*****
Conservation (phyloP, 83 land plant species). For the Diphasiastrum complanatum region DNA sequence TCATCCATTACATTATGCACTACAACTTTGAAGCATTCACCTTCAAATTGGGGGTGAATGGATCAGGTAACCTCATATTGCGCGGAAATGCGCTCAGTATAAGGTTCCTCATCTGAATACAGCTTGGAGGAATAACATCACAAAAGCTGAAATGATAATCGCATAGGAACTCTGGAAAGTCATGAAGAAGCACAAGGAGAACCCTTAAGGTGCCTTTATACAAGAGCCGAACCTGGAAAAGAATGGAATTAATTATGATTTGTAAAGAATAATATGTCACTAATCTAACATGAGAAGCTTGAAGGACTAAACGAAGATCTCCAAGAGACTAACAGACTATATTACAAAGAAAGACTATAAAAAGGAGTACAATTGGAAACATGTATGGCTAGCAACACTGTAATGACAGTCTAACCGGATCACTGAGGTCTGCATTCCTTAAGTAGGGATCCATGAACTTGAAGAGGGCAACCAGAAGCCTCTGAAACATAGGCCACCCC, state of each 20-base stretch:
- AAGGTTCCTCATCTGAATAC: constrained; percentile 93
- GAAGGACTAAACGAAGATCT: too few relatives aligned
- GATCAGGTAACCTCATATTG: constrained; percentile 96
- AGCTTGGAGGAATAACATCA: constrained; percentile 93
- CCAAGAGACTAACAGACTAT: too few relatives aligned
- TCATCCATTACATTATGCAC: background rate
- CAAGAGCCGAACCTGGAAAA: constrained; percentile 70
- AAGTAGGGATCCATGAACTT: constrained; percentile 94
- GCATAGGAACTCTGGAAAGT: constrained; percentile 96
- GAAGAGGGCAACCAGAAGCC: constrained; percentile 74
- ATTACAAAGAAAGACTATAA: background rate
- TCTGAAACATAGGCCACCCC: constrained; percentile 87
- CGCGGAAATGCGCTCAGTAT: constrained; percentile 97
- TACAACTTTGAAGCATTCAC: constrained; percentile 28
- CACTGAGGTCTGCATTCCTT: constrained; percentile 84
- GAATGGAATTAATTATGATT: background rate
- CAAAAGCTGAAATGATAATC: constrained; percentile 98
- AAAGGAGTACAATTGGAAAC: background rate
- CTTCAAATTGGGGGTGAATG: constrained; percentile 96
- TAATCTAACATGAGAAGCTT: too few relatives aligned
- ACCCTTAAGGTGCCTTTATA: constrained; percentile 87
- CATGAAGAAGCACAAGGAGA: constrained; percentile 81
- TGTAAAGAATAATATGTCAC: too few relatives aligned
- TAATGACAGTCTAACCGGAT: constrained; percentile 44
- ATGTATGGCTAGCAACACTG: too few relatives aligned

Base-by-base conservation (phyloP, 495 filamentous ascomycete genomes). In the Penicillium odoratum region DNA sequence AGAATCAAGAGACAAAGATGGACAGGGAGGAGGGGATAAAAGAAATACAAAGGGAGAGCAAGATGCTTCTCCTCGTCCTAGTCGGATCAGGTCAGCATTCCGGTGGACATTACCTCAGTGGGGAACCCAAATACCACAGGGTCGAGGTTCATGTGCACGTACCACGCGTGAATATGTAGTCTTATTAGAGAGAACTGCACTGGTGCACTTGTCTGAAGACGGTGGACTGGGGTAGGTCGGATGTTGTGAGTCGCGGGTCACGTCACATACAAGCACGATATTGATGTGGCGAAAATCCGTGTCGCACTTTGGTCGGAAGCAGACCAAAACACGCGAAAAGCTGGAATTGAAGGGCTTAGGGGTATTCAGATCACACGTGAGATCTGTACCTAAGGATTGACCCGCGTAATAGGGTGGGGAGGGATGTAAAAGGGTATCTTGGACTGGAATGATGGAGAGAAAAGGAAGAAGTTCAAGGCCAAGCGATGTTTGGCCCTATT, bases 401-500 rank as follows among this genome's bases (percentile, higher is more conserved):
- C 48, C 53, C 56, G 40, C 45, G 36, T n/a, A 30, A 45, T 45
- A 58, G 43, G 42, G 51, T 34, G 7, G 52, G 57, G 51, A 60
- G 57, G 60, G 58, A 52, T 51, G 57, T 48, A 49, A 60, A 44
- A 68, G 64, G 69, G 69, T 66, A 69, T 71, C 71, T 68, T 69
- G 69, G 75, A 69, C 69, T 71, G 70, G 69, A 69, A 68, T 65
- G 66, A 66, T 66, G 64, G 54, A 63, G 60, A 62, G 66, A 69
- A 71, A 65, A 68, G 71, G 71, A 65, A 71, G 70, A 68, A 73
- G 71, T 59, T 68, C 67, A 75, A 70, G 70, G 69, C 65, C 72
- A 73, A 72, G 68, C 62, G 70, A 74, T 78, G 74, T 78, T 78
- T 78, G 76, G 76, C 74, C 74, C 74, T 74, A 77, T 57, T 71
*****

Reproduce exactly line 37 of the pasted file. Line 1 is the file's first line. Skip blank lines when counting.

- T 78, G 76, G 76, C 74, C 74, C 74, T 74, A 77, T 57, T 71